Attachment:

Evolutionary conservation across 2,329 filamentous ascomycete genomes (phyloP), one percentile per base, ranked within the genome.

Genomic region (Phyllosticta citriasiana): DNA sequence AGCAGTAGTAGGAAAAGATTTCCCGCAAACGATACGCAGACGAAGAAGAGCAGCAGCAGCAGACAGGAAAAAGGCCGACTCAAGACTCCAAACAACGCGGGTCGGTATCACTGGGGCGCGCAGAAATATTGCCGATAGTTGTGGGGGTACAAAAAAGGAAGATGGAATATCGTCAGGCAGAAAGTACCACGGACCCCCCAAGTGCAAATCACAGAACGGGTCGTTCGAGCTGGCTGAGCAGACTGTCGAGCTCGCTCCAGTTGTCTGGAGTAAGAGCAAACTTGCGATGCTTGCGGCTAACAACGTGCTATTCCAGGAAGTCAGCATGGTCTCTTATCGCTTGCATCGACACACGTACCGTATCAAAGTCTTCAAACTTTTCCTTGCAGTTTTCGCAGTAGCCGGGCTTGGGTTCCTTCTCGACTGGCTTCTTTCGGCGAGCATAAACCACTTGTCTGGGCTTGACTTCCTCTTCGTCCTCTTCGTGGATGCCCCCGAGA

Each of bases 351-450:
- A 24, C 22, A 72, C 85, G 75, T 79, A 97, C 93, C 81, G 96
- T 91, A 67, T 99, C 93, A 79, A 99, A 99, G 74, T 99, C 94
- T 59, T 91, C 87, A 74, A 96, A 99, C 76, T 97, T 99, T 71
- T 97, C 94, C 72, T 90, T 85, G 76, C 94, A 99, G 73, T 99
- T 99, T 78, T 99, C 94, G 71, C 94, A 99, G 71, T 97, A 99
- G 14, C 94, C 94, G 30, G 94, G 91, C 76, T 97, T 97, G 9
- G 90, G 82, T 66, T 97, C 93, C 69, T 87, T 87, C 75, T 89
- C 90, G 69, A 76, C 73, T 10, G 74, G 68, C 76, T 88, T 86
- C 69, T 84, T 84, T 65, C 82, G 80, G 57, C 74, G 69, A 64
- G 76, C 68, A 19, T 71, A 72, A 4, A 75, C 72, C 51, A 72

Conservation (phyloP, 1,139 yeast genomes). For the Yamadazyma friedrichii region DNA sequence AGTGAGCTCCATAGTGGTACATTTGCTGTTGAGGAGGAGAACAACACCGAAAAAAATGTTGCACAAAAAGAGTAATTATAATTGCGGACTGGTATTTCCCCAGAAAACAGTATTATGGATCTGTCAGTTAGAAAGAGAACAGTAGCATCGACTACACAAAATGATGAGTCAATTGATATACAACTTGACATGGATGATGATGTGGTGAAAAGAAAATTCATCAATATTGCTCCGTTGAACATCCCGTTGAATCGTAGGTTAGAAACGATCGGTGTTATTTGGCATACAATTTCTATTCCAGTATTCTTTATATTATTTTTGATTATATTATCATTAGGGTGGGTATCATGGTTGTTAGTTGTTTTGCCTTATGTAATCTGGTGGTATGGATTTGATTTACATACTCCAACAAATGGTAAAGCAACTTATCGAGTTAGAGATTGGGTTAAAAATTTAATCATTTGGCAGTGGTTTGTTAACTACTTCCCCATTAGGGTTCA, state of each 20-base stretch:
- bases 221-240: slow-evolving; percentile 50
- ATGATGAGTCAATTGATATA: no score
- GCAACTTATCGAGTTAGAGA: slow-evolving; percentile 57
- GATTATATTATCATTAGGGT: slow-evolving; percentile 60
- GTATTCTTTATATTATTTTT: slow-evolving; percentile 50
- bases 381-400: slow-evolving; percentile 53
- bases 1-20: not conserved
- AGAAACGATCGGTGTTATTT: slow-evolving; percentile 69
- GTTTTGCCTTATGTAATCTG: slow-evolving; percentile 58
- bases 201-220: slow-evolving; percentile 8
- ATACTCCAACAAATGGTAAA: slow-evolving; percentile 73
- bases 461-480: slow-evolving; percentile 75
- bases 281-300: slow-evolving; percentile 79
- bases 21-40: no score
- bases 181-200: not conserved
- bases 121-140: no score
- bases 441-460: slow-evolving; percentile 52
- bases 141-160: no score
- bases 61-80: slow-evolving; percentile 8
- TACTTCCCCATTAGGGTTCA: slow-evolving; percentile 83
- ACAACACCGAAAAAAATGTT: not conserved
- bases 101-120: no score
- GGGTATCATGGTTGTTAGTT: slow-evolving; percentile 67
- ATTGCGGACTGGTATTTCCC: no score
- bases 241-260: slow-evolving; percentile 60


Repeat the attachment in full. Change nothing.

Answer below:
Evolutionary conservation across 2,329 filamentous ascomycete genomes (phyloP), one percentile per base, ranked within the genome.

Genomic region (Phyllosticta citriasiana): DNA sequence AGCAGTAGTAGGAAAAGATTTCCCGCAAACGATACGCAGACGAAGAAGAGCAGCAGCAGCAGACAGGAAAAAGGCCGACTCAAGACTCCAAACAACGCGGGTCGGTATCACTGGGGCGCGCAGAAATATTGCCGATAGTTGTGGGGGTACAAAAAAGGAAGATGGAATATCGTCAGGCAGAAAGTACCACGGACCCCCCAAGTGCAAATCACAGAACGGGTCGTTCGAGCTGGCTGAGCAGACTGTCGAGCTCGCTCCAGTTGTCTGGAGTAAGAGCAAACTTGCGATGCTTGCGGCTAACAACGTGCTATTCCAGGAAGTCAGCATGGTCTCTTATCGCTTGCATCGACACACGTACCGTATCAAAGTCTTCAAACTTTTCCTTGCAGTTTTCGCAGTAGCCGGGCTTGGGTTCCTTCTCGACTGGCTTCTTTCGGCGAGCATAAACCACTTGTCTGGGCTTGACTTCCTCTTCGTCCTCTTCGTGGATGCCCCCGAGA

Each of bases 351-450:
- A 24, C 22, A 72, C 85, G 75, T 79, A 97, C 93, C 81, G 96
- T 91, A 67, T 99, C 93, A 79, A 99, A 99, G 74, T 99, C 94
- T 59, T 91, C 87, A 74, A 96, A 99, C 76, T 97, T 99, T 71
- T 97, C 94, C 72, T 90, T 85, G 76, C 94, A 99, G 73, T 99
- T 99, T 78, T 99, C 94, G 71, C 94, A 99, G 71, T 97, A 99
- G 14, C 94, C 94, G 30, G 94, G 91, C 76, T 97, T 97, G 9
- G 90, G 82, T 66, T 97, C 93, C 69, T 87, T 87, C 75, T 89
- C 90, G 69, A 76, C 73, T 10, G 74, G 68, C 76, T 88, T 86
- C 69, T 84, T 84, T 65, C 82, G 80, G 57, C 74, G 69, A 64
- G 76, C 68, A 19, T 71, A 72, A 4, A 75, C 72, C 51, A 72

Conservation (phyloP, 1,139 yeast genomes). For the Yamadazyma friedrichii region DNA sequence AGTGAGCTCCATAGTGGTACATTTGCTGTTGAGGAGGAGAACAACACCGAAAAAAATGTTGCACAAAAAGAGTAATTATAATTGCGGACTGGTATTTCCCCAGAAAACAGTATTATGGATCTGTCAGTTAGAAAGAGAACAGTAGCATCGACTACACAAAATGATGAGTCAATTGATATACAACTTGACATGGATGATGATGTGGTGAAAAGAAAATTCATCAATATTGCTCCGTTGAACATCCCGTTGAATCGTAGGTTAGAAACGATCGGTGTTATTTGGCATACAATTTCTATTCCAGTATTCTTTATATTATTTTTGATTATATTATCATTAGGGTGGGTATCATGGTTGTTAGTTGTTTTGCCTTATGTAATCTGGTGGTATGGATTTGATTTACATACTCCAACAAATGGTAAAGCAACTTATCGAGTTAGAGATTGGGTTAAAAATTTAATCATTTGGCAGTGGTTTGTTAACTACTTCCCCATTAGGGTTCA, state of each 20-base stretch:
- bases 221-240: slow-evolving; percentile 50
- ATGATGAGTCAATTGATATA: no score
- GCAACTTATCGAGTTAGAGA: slow-evolving; percentile 57
- GATTATATTATCATTAGGGT: slow-evolving; percentile 60
- GTATTCTTTATATTATTTTT: slow-evolving; percentile 50
- bases 381-400: slow-evolving; percentile 53
- bases 1-20: not conserved
- AGAAACGATCGGTGTTATTT: slow-evolving; percentile 69
- GTTTTGCCTTATGTAATCTG: slow-evolving; percentile 58
- bases 201-220: slow-evolving; percentile 8
- ATACTCCAACAAATGGTAAA: slow-evolving; percentile 73
- bases 461-480: slow-evolving; percentile 75
- bases 281-300: slow-evolving; percentile 79
- bases 21-40: no score
- bases 181-200: not conserved
- bases 121-140: no score
- bases 441-460: slow-evolving; percentile 52
- bases 141-160: no score
- bases 61-80: slow-evolving; percentile 8
- TACTTCCCCATTAGGGTTCA: slow-evolving; percentile 83
- ACAACACCGAAAAAAATGTT: not conserved
- bases 101-120: no score
- GGGTATCATGGTTGTTAGTT: slow-evolving; percentile 67
- ATTGCGGACTGGTATTTCCC: no score
- bases 241-260: slow-evolving; percentile 60